Some of you paused to read this in hopes of a scathing review. After all, haters of what country radio became since the turn of the century tend to dismiss Jason Aldean as yet another wanna-be rapper “bro” who’s been spoon-fed algorithm-friendly lyrics about a nameless “country girl” – which, of course, rhymes effortlessly with “world.” This isn’t completely true, even if new album 9’s most played song so far, “We Back,” sounds like Monster energy drink tastes.
Despite living down to low expectations on a couple of songs, Aldean’s refreshingly mature at times on his latest album. Tracks capturing his sensitive side, including “Got What I Got,” “Came Here to Drink” and “I Don’t Drink Anymore,” suit a 40-something-year-old dad, in a good way.
Even when Aldean checks off several hometown nostalgia tropes on “Dirt We Were Raised On,” he never sounds like a pop-country self-parody. It’s as if so-called “bro country” hardly existed in 2019, aside from Zac Brown’s horrible Patrick Swayze song.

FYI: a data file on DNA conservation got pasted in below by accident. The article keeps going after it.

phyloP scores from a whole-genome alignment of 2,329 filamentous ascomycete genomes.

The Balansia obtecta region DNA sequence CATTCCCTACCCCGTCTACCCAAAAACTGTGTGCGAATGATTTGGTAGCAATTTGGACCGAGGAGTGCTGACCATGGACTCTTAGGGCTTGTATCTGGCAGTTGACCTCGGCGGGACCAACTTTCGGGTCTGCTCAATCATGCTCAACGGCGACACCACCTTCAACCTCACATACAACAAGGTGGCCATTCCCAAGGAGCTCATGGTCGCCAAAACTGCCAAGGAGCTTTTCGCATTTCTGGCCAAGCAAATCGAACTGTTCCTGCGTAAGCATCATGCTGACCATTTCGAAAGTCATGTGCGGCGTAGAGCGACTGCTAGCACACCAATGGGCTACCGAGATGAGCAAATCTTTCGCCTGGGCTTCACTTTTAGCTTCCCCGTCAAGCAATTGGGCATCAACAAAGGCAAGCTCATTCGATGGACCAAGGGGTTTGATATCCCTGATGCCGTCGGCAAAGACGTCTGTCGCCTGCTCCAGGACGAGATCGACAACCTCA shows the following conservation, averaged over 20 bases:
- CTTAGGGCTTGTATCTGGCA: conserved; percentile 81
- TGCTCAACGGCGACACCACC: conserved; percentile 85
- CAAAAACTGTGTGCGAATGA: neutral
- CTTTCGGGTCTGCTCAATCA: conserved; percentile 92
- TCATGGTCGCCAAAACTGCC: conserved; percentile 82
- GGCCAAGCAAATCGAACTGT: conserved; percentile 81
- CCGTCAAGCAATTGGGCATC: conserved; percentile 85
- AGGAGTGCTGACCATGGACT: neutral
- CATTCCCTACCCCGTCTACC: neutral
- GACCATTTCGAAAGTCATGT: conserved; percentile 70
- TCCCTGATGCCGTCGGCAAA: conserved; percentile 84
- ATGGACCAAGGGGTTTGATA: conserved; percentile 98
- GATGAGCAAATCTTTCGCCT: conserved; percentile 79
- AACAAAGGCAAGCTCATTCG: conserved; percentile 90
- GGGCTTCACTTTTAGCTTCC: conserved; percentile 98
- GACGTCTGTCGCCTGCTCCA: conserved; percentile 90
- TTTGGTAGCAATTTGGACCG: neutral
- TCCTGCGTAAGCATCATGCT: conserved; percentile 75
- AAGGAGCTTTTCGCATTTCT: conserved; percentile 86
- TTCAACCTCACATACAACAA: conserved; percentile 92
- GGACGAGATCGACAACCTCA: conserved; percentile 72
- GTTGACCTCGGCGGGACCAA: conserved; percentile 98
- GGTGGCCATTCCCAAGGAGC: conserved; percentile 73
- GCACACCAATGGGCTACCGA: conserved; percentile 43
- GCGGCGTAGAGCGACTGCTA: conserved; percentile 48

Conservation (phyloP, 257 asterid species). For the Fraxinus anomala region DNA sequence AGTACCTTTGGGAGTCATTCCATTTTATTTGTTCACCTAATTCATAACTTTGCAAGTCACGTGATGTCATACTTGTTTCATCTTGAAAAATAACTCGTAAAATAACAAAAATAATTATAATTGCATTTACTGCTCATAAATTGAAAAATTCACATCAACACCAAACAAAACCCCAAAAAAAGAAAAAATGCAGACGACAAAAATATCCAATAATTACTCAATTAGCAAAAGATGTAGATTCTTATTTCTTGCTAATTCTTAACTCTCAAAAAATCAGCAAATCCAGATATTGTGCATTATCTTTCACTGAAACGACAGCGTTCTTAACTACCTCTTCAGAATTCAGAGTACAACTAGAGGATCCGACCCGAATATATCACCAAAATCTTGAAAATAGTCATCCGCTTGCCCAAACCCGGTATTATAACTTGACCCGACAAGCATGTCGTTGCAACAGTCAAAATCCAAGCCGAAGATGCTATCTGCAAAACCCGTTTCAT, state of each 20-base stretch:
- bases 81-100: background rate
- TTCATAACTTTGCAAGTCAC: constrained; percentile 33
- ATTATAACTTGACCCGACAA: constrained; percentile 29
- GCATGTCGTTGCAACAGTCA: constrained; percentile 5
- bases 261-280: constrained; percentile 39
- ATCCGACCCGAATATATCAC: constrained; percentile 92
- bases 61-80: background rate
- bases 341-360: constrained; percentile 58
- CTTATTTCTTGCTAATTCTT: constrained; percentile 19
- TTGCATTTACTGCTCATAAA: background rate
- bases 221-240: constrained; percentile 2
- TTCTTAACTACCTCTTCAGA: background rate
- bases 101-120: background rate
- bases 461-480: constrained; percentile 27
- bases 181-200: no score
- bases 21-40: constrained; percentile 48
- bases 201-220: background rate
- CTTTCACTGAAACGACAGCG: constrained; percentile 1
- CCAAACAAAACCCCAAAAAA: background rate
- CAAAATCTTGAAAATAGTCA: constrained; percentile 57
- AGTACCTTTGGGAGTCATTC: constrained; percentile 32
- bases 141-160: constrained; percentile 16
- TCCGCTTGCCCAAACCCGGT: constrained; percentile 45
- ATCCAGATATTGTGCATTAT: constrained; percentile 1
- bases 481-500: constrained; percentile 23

Beyond singing multiple songs about whiskey and rural Georgia, Aldean wisely changes with the times on a couple of tracks. For example, elements of “Some Things You Don’t Forget” sound comfortably similar to Blake Shelton’s chilling, hillbilly goth hit “God’s Country.” Aldean’s lyrics about remembering a former flame break no new ground, but they’re better than the rhymes about tractors expected by the Macon native’s detractors.
There’s an even better song, if hearing “We Back” every time you tuned into CBS to admire Kirby Smart’s bowl cut hasn’t scared you out of giving Aldean a fair shake. “Blame It on You” mixes traces of Aldean’s arena rock ambition with the throwback, storyteller-driven radio country of Luke Combs, Jon Pardi, Miranda Lambert and other “okay to like” artists. It’s the closest thing on the album to Aldean’s best song to date, 2018 single “You Make It Easy.”
The good outweighs the bad on 9. If you want to find out for yourself, don’t worry. The “authenticity” police won’t come to your house.